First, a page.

53. The questions forMs Tilley are at 612-613 and her answers at 624. Mr Cook also pressed Ms Tilley on the subject of "Leiden". Ms Tilley's answers again were different in form from but in line with those of Ms Lawrence and Mr Van Der Donckt. We see no evidence of collusion in these answers.

54. On 20 October 2010 Mr Cook sent Mr Morgan some more questions, this time for Mr Maunder (636-638). Mr Maunder's replies are at 638. Mr Maunder explained that he had not advised "Peterborough to go down the route of EG102:
"Given the serious and fundamental nature of the contractual breaches, my view was that EG102 was in no way appropriate rather the matter should be handled under EG901. As the pilot requested anonymity, I referred him to APG in order that he could give evidence and have his identity protected. EG901 is routinely used where the incident is serious or unsuitable for informal resolution."

We observe that this does not sit well with EG102 itself or the extract we see at 675 from the company's "Managing Harassment and Bullying Toolkit" (although we note this latter document is dated September 2010- we do not know if it is a later version of an earlier document). lt does not seem that "Peterborough" was asked if he wanted to go down an informal route and his written complaint was not treated as a grievance. As we have noted, only once the grievance procedure has been followed and the grievance upheld is the outcome of a disciplinary hearing under EG 901 contemplated.

Mr Maunder threw further light on the "Leiden Unit":

"Following a number of incidents of harassment of individuals in January and February 2010, and the need for line managers to focus on managing the operation and crew in the run up to industrial action, a central investigation unit was set up in February 2010 to carry out the investigation of disciplinary cases related to the industrial dispute. The initial assessment criteria were simply whether or not an individual case was predominately related to the industrial dispute and whether it potentially constituted gross misconduct."...."The decision to establish the unit was agreed by IFCE" [In Flight Customer Experience] "and the People Department, with input from the BA Leadership team, BA Legal and other advisors including myself on behalf of BA Flight Operations."

55. The final appeal hearing took place on 4 November 2010. Mr Morgan was accompanied by Ms Paula Leahy (People Department) who took a note. The typed notes are at 652-661. Mr Richardson accompanied Mr Cook. The ground covered will be familiar to anyone who has read the preceding paragraphs of this judgment. We note, however, That Mr Cook again emphasised that he had not, himself, made "Scabbin'Crew News" available on a website other than BASSA's. He commented "I am deeply sorry it happened but I did not realise that was a risk or likely to happen" (653). We also know that Mr Morgan looked at the "Leiden Matrix'' (649) because he tells us so (WS58). However, Mr Morgan also says that, as far as he was concerned, his decision was benchmarked against EG901 as well as the "Leiden Matrix" and we have no reason to disbelieve him.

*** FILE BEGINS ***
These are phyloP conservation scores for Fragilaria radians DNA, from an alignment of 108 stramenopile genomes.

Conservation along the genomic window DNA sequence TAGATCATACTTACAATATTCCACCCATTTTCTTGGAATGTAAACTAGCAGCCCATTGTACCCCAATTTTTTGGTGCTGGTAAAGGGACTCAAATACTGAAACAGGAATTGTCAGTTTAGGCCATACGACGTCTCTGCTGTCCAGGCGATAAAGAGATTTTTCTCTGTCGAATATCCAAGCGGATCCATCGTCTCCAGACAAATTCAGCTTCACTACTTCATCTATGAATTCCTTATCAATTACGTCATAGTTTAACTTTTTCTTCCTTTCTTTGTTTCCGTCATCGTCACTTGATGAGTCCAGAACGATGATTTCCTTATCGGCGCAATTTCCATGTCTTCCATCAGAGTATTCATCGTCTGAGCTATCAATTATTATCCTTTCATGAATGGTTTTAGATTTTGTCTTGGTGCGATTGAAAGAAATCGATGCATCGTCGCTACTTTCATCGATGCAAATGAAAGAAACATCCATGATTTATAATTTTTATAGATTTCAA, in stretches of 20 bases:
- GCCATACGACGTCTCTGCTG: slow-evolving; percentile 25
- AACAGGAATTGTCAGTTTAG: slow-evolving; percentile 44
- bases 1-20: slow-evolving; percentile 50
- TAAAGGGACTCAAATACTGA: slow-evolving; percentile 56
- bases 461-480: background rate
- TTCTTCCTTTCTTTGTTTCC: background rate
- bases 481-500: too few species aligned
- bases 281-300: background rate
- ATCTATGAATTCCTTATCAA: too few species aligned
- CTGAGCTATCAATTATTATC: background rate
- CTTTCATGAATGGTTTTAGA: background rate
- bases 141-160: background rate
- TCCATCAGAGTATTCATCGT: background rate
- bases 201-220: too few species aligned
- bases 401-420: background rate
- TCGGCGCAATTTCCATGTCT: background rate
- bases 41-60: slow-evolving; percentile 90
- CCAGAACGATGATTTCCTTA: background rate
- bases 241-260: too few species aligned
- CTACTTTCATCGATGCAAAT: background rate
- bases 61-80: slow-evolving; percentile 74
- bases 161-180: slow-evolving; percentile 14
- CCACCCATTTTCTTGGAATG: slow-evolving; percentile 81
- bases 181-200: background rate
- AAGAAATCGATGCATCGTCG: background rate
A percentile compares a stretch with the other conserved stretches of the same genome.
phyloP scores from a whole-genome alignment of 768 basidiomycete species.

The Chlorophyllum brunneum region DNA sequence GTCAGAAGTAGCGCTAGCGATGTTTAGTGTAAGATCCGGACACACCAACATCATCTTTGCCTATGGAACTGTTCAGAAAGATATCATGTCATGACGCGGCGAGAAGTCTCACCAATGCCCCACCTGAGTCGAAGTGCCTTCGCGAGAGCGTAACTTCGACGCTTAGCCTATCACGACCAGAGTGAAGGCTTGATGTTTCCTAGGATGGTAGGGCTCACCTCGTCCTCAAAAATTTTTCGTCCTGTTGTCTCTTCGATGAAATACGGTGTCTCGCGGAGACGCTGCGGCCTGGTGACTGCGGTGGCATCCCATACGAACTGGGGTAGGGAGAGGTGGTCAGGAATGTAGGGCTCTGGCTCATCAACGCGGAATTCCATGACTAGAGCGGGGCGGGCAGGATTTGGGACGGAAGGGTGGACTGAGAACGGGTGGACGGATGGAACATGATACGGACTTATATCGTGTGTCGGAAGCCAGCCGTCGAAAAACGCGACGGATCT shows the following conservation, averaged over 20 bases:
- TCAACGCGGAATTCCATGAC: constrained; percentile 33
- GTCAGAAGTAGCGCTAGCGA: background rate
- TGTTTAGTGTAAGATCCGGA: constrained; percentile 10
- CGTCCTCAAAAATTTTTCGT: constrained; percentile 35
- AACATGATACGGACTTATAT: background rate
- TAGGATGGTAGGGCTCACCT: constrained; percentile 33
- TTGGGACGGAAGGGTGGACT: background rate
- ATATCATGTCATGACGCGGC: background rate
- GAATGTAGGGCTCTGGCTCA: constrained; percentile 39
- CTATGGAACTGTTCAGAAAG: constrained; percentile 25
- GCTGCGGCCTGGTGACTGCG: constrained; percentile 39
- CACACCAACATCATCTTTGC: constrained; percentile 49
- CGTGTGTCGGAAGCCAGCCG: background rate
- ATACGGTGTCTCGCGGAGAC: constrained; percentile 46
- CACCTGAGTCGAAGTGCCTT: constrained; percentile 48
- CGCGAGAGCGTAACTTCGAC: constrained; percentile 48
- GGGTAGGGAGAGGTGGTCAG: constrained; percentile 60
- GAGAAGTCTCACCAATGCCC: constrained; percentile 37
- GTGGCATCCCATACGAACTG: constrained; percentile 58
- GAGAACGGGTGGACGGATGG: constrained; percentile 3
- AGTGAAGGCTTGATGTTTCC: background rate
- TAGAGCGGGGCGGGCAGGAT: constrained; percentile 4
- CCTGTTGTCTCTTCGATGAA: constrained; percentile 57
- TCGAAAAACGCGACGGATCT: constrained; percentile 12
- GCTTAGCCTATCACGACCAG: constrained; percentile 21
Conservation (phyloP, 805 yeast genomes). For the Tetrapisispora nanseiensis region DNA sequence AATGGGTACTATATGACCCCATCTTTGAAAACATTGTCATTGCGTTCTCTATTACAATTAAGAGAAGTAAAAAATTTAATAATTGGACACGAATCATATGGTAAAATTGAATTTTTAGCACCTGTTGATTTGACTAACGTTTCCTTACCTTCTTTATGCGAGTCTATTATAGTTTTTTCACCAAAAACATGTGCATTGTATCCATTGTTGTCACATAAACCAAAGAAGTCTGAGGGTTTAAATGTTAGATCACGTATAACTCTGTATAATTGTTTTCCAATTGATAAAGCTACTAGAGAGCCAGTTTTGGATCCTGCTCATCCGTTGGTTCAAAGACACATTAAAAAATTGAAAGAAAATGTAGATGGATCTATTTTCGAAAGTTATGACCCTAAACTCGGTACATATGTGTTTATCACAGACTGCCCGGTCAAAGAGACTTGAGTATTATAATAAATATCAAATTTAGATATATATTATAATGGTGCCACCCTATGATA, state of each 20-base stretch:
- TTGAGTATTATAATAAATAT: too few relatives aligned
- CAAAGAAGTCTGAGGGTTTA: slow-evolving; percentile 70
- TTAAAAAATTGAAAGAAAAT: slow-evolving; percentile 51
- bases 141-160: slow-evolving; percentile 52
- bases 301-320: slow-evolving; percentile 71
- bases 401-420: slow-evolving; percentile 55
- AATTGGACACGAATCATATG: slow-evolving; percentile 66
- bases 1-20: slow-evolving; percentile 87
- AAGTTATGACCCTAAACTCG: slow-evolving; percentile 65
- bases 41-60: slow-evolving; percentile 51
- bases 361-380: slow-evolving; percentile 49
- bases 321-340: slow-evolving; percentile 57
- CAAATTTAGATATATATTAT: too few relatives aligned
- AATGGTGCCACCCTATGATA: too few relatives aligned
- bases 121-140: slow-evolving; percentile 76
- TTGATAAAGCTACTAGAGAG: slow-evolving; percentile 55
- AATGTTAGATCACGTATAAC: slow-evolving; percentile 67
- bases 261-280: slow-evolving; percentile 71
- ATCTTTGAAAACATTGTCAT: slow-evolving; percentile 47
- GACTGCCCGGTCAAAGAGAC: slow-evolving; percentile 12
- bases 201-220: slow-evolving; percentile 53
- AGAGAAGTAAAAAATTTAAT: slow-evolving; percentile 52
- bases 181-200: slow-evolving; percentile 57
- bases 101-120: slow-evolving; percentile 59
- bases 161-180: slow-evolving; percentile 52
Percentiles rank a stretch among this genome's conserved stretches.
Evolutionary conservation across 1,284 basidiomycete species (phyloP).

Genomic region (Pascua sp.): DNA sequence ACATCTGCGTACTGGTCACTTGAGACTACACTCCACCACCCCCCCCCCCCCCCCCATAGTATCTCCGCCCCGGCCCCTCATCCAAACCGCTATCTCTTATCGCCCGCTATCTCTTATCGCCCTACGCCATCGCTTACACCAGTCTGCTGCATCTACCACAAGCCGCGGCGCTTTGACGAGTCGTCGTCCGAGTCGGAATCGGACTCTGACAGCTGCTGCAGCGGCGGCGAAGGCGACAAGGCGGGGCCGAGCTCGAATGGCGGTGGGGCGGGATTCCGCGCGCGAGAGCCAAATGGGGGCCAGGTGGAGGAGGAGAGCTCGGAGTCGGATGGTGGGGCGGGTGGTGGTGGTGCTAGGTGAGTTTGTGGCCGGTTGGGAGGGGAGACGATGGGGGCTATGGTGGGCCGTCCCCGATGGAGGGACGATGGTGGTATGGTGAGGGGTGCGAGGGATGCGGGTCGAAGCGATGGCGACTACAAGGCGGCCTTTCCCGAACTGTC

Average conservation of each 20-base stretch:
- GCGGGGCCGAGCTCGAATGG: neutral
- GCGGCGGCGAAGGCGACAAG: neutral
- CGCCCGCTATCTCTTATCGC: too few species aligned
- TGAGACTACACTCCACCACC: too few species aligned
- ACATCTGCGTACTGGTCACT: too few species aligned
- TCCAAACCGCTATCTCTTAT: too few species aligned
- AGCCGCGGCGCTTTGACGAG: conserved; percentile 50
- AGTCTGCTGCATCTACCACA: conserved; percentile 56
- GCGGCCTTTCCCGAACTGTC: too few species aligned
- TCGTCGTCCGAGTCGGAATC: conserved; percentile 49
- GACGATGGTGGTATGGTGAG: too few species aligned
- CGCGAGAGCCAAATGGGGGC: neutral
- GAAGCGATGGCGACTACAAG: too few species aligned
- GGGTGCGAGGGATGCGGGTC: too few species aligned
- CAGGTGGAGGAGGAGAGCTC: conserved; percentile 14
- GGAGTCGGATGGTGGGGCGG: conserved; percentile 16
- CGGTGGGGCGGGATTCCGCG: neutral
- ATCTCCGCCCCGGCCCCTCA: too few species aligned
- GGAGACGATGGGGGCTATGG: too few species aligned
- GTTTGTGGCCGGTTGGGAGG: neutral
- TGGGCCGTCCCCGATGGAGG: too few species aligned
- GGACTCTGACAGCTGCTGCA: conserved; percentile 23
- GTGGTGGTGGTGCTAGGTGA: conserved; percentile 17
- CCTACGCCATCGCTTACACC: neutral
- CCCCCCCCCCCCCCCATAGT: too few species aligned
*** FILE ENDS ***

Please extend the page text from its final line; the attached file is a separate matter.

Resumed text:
55. During the final appeal hearing Mr Cook handed Mr Morgan a written summary of his appeal case. This is at 723-731. At the same time, Mr Cook handed Mr Morgan the document headed "An Alternative Scenario" at 732-734. That document is instructive because it sets out Mr Cook's personal view of what had occurred. In essence Mr Cook felt that the company had been watching him for sometime before the industrial action because of his BASSA activity. Having found "Scabbin'Crew News", a company manager had deliberately posted a link to it on "PPruNe". Possibly, that same manager prompted "Peterborough" to take the action he did.

57. We think there is a hint that Mr Morgan accepted some of the issues and inconsistencies that Mr Cook was putting before him but did not believe they affected the correct outcome. We think Mr Morgan's statement is revealing in this respect. On the subject of Mr Cook's paper "An Alternative Scenario" Mr Morgan says this (WS54):

"In my opinion, Kevin produced this document as a smokescreen to deliberately avoid the real issue in the case, namely his misconduct. Kevin had freely admitted to producing "Scabbin'Crew News" and that he would do so again, as it was, in his words, satirical. Kevin had posted the publication on the BASSA website and had admitted that it was "unprotected" for a short period."

Reminding ourselves of the disciplinary charge against Mr Cook we can see that the action Mr Morgan describes above could have been seen by him as amounting to "conduct likely to harass a BA colleague"...."and/or incited others to take part in such conduct". However, in addressing the question of whether or not there actually was harassment and Mr Cook's actions therefore amounted to a breach of EG102, the company had put forward to its managers the evidence of "Peterborough". Rather than focussing on the specifics of "Peterborough" being harassed, Mr Morgan concentrated on the general unacceptability of Mr Cook's conduct. We think Mr Morgan's choice of phrase may have recognised "Peterborough's" evidence to contain riddles.

To support our view we give another example. In his statement Mr Morgan says this about one of the riddles (WS57):

"I felt that this was a red herring, and it did not impact on my decision. Kevin had admitted to producing the publication and I had to decide whether it was a reasonable decision to dismiss him for that. I therefore did not feel that I needed to look into this further."

There were elements of this approach in Ms Lawrence's handling of the first stage of the appeal.

58. In a letter to Mr Cook dated 11 January 2011 Mr Morgan dismissed Mr Cook's appeal (753-758). The content of the letter goes over old ground.